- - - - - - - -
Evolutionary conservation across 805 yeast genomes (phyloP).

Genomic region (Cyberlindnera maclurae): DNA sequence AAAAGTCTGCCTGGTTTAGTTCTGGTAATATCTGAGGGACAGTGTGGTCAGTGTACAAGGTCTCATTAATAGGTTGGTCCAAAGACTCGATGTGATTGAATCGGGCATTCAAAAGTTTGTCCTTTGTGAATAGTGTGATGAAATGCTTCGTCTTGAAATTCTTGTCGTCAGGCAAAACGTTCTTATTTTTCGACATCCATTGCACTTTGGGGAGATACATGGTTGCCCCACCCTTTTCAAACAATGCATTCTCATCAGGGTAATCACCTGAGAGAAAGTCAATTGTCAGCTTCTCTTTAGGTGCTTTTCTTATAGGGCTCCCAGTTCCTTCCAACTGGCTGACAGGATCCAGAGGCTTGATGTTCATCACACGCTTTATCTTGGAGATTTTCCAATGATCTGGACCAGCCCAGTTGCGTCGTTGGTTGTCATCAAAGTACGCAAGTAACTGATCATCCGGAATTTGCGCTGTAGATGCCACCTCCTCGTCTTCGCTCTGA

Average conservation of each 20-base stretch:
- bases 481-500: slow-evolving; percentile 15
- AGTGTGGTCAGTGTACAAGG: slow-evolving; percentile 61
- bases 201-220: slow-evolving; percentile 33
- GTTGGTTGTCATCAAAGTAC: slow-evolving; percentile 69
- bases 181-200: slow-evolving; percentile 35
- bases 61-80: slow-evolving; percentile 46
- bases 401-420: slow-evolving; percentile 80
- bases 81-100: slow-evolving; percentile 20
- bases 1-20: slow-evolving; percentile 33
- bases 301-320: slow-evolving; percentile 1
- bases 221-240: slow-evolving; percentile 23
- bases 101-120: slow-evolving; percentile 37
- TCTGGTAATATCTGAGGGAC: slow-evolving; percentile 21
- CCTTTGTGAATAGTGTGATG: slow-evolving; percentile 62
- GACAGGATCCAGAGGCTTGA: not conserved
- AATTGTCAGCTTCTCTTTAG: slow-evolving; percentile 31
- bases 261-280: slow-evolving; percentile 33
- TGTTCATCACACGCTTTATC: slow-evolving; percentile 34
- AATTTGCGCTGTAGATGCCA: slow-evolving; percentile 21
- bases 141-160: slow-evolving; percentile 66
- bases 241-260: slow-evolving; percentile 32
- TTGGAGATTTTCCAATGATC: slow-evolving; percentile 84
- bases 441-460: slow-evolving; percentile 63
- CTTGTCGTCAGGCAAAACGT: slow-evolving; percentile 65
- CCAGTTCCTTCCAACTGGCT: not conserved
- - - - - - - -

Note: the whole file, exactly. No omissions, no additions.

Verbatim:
Evolutionary conservation across 805 yeast genomes (phyloP).

Genomic region (Cyberlindnera maclurae): DNA sequence AAAAGTCTGCCTGGTTTAGTTCTGGTAATATCTGAGGGACAGTGTGGTCAGTGTACAAGGTCTCATTAATAGGTTGGTCCAAAGACTCGATGTGATTGAATCGGGCATTCAAAAGTTTGTCCTTTGTGAATAGTGTGATGAAATGCTTCGTCTTGAAATTCTTGTCGTCAGGCAAAACGTTCTTATTTTTCGACATCCATTGCACTTTGGGGAGATACATGGTTGCCCCACCCTTTTCAAACAATGCATTCTCATCAGGGTAATCACCTGAGAGAAAGTCAATTGTCAGCTTCTCTTTAGGTGCTTTTCTTATAGGGCTCCCAGTTCCTTCCAACTGGCTGACAGGATCCAGAGGCTTGATGTTCATCACACGCTTTATCTTGGAGATTTTCCAATGATCTGGACCAGCCCAGTTGCGTCGTTGGTTGTCATCAAAGTACGCAAGTAACTGATCATCCGGAATTTGCGCTGTAGATGCCACCTCCTCGTCTTCGCTCTGA

Average conservation of each 20-base stretch:
- bases 481-500: slow-evolving; percentile 15
- AGTGTGGTCAGTGTACAAGG: slow-evolving; percentile 61
- bases 201-220: slow-evolving; percentile 33
- GTTGGTTGTCATCAAAGTAC: slow-evolving; percentile 69
- bases 181-200: slow-evolving; percentile 35
- bases 61-80: slow-evolving; percentile 46
- bases 401-420: slow-evolving; percentile 80
- bases 81-100: slow-evolving; percentile 20
- bases 1-20: slow-evolving; percentile 33
- bases 301-320: slow-evolving; percentile 1
- bases 221-240: slow-evolving; percentile 23
- bases 101-120: slow-evolving; percentile 37
- TCTGGTAATATCTGAGGGAC: slow-evolving; percentile 21
- CCTTTGTGAATAGTGTGATG: slow-evolving; percentile 62
- GACAGGATCCAGAGGCTTGA: not conserved
- AATTGTCAGCTTCTCTTTAG: slow-evolving; percentile 31
- bases 261-280: slow-evolving; percentile 33
- TGTTCATCACACGCTTTATC: slow-evolving; percentile 34
- AATTTGCGCTGTAGATGCCA: slow-evolving; percentile 21
- bases 141-160: slow-evolving; percentile 66
- bases 241-260: slow-evolving; percentile 32
- TTGGAGATTTTCCAATGATC: slow-evolving; percentile 84
- bases 441-460: slow-evolving; percentile 63
- CTTGTCGTCAGGCAAAACGT: slow-evolving; percentile 65
- CCAGTTCCTTCCAACTGGCT: not conserved